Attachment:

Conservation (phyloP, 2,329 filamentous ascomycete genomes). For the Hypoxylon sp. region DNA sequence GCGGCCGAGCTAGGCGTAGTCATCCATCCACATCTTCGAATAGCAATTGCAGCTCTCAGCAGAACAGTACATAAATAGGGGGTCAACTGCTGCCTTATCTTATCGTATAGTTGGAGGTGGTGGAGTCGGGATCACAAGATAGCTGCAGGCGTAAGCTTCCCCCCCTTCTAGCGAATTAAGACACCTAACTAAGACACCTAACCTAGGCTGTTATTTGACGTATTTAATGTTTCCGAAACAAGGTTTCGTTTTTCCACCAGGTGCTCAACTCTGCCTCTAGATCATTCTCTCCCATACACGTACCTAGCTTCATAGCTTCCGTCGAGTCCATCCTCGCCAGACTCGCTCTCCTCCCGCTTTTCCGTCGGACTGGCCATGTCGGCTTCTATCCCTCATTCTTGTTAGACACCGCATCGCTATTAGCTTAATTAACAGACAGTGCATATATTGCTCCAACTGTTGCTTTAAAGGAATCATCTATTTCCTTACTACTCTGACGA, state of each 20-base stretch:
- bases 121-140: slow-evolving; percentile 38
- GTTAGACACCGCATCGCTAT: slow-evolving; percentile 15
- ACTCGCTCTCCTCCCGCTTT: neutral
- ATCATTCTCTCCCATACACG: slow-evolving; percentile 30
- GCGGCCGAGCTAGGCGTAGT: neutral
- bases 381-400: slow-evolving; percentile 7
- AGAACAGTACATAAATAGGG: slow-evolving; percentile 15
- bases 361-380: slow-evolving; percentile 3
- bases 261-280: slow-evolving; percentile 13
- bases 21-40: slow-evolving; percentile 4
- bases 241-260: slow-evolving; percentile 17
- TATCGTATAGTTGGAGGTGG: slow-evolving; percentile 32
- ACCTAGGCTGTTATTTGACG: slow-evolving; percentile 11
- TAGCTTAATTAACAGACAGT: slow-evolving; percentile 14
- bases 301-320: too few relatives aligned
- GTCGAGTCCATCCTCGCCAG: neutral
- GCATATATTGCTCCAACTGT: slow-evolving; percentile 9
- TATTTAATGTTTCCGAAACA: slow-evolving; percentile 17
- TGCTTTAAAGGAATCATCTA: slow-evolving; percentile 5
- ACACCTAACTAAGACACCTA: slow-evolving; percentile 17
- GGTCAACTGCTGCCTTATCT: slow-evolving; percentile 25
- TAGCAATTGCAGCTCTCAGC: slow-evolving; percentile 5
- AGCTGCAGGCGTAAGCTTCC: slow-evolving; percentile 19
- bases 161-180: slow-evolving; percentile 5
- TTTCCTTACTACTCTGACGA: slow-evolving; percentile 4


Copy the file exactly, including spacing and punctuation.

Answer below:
Conservation (phyloP, 2,329 filamentous ascomycete genomes). For the Hypoxylon sp. region DNA sequence GCGGCCGAGCTAGGCGTAGTCATCCATCCACATCTTCGAATAGCAATTGCAGCTCTCAGCAGAACAGTACATAAATAGGGGGTCAACTGCTGCCTTATCTTATCGTATAGTTGGAGGTGGTGGAGTCGGGATCACAAGATAGCTGCAGGCGTAAGCTTCCCCCCCTTCTAGCGAATTAAGACACCTAACTAAGACACCTAACCTAGGCTGTTATTTGACGTATTTAATGTTTCCGAAACAAGGTTTCGTTTTTCCACCAGGTGCTCAACTCTGCCTCTAGATCATTCTCTCCCATACACGTACCTAGCTTCATAGCTTCCGTCGAGTCCATCCTCGCCAGACTCGCTCTCCTCCCGCTTTTCCGTCGGACTGGCCATGTCGGCTTCTATCCCTCATTCTTGTTAGACACCGCATCGCTATTAGCTTAATTAACAGACAGTGCATATATTGCTCCAACTGTTGCTTTAAAGGAATCATCTATTTCCTTACTACTCTGACGA, state of each 20-base stretch:
- bases 121-140: slow-evolving; percentile 38
- GTTAGACACCGCATCGCTAT: slow-evolving; percentile 15
- ACTCGCTCTCCTCCCGCTTT: neutral
- ATCATTCTCTCCCATACACG: slow-evolving; percentile 30
- GCGGCCGAGCTAGGCGTAGT: neutral
- bases 381-400: slow-evolving; percentile 7
- AGAACAGTACATAAATAGGG: slow-evolving; percentile 15
- bases 361-380: slow-evolving; percentile 3
- bases 261-280: slow-evolving; percentile 13
- bases 21-40: slow-evolving; percentile 4
- bases 241-260: slow-evolving; percentile 17
- TATCGTATAGTTGGAGGTGG: slow-evolving; percentile 32
- ACCTAGGCTGTTATTTGACG: slow-evolving; percentile 11
- TAGCTTAATTAACAGACAGT: slow-evolving; percentile 14
- bases 301-320: too few relatives aligned
- GTCGAGTCCATCCTCGCCAG: neutral
- GCATATATTGCTCCAACTGT: slow-evolving; percentile 9
- TATTTAATGTTTCCGAAACA: slow-evolving; percentile 17
- TGCTTTAAAGGAATCATCTA: slow-evolving; percentile 5
- ACACCTAACTAAGACACCTA: slow-evolving; percentile 17
- GGTCAACTGCTGCCTTATCT: slow-evolving; percentile 25
- TAGCAATTGCAGCTCTCAGC: slow-evolving; percentile 5
- AGCTGCAGGCGTAAGCTTCC: slow-evolving; percentile 19
- bases 161-180: slow-evolving; percentile 5
- TTTCCTTACTACTCTGACGA: slow-evolving; percentile 4